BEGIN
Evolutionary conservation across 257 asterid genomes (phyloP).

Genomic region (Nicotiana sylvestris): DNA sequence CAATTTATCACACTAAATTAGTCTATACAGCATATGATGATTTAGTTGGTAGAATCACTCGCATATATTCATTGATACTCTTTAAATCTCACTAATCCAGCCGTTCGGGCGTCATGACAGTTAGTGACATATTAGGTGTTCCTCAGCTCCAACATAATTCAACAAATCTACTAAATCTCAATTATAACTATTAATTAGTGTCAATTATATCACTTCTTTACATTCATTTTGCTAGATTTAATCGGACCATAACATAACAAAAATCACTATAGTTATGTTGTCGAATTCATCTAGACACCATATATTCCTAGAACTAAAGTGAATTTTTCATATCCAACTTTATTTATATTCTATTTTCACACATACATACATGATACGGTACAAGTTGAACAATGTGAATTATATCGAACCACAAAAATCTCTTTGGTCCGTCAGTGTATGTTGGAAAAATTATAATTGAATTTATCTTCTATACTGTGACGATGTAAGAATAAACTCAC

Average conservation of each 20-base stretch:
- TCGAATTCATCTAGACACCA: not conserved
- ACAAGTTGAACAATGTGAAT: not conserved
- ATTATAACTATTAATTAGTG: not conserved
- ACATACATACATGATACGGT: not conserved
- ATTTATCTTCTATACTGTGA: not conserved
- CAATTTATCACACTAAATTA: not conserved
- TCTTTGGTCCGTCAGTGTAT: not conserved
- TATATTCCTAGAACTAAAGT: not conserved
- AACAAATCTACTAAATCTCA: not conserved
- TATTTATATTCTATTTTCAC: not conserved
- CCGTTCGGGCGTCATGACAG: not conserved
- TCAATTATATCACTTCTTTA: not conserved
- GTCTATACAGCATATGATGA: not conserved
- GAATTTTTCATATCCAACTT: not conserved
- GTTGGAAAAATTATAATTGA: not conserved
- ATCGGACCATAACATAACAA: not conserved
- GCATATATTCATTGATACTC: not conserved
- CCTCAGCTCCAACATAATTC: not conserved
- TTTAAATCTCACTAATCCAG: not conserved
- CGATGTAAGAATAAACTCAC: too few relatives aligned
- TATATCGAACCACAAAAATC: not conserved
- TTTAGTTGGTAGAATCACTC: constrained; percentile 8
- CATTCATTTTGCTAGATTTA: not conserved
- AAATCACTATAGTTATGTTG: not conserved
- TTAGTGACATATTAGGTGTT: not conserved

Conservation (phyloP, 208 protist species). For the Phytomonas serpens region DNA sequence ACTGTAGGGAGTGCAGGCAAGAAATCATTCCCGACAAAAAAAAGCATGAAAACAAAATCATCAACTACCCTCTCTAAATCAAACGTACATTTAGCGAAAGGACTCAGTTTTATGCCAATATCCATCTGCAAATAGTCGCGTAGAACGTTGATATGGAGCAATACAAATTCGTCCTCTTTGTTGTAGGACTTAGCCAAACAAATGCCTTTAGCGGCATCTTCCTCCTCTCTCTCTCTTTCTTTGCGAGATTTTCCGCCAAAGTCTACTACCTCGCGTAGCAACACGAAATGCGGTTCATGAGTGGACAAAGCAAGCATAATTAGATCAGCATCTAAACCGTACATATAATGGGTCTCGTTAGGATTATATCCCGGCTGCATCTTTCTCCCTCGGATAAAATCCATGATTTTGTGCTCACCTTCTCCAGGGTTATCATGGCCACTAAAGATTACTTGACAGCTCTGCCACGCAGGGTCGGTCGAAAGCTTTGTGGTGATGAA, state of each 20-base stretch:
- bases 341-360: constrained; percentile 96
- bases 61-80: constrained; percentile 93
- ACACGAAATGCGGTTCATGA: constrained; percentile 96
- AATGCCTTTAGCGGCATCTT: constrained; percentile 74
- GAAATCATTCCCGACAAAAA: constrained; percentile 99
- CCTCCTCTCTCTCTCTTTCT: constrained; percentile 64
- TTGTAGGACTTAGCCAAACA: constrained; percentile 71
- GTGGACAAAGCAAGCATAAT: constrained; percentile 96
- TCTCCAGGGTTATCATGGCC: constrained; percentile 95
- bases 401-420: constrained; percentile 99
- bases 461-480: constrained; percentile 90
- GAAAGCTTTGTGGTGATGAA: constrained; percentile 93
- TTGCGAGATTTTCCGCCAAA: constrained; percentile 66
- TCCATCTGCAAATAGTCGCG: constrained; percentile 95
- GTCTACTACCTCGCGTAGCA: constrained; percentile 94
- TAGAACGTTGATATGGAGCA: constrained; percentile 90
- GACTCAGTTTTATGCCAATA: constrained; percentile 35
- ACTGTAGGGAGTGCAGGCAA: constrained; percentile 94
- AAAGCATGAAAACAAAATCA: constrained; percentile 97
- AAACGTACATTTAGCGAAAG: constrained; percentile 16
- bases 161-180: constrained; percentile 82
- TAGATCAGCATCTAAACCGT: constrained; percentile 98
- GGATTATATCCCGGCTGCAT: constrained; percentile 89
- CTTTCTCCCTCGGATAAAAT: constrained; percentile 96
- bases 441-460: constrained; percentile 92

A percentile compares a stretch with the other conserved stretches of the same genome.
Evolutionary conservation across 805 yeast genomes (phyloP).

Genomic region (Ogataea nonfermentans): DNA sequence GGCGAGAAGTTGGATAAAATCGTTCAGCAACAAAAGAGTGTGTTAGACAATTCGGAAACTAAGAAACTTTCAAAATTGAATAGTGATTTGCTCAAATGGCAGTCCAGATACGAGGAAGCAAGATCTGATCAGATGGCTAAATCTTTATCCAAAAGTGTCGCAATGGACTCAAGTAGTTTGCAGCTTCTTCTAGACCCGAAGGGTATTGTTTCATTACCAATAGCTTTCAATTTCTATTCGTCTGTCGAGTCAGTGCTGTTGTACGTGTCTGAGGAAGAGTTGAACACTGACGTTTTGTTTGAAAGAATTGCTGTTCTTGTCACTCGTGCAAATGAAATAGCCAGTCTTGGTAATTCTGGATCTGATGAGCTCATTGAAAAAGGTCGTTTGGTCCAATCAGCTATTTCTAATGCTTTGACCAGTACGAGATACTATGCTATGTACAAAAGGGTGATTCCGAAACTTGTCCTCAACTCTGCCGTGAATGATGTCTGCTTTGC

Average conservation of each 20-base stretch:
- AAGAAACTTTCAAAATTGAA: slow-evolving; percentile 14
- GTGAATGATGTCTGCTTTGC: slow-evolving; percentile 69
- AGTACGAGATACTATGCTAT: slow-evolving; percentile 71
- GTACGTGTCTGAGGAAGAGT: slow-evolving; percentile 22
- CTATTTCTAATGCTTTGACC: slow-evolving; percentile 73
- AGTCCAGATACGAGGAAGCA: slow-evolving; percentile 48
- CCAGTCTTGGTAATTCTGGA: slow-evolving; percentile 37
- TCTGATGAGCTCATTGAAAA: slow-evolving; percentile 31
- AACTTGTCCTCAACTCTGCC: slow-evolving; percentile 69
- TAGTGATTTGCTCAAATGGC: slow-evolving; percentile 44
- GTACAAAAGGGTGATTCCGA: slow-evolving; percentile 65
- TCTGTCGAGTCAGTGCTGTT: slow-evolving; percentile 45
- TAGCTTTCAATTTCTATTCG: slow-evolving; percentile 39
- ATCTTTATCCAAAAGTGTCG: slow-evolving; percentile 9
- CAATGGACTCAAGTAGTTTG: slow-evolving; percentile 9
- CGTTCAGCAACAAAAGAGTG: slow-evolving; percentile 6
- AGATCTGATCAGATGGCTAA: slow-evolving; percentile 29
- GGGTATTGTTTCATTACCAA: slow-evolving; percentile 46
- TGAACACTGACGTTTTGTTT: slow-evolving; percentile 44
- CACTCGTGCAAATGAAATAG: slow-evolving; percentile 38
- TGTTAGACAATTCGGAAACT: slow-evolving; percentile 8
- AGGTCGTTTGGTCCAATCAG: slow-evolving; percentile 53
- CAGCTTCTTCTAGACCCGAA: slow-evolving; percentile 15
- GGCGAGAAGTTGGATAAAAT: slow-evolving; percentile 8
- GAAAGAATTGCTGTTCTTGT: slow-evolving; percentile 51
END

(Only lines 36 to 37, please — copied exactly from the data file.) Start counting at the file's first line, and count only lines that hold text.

- TTGTAGGACTTAGCCAAACA: constrained; percentile 71
- GTGGACAAAGCAAGCATAAT: constrained; percentile 96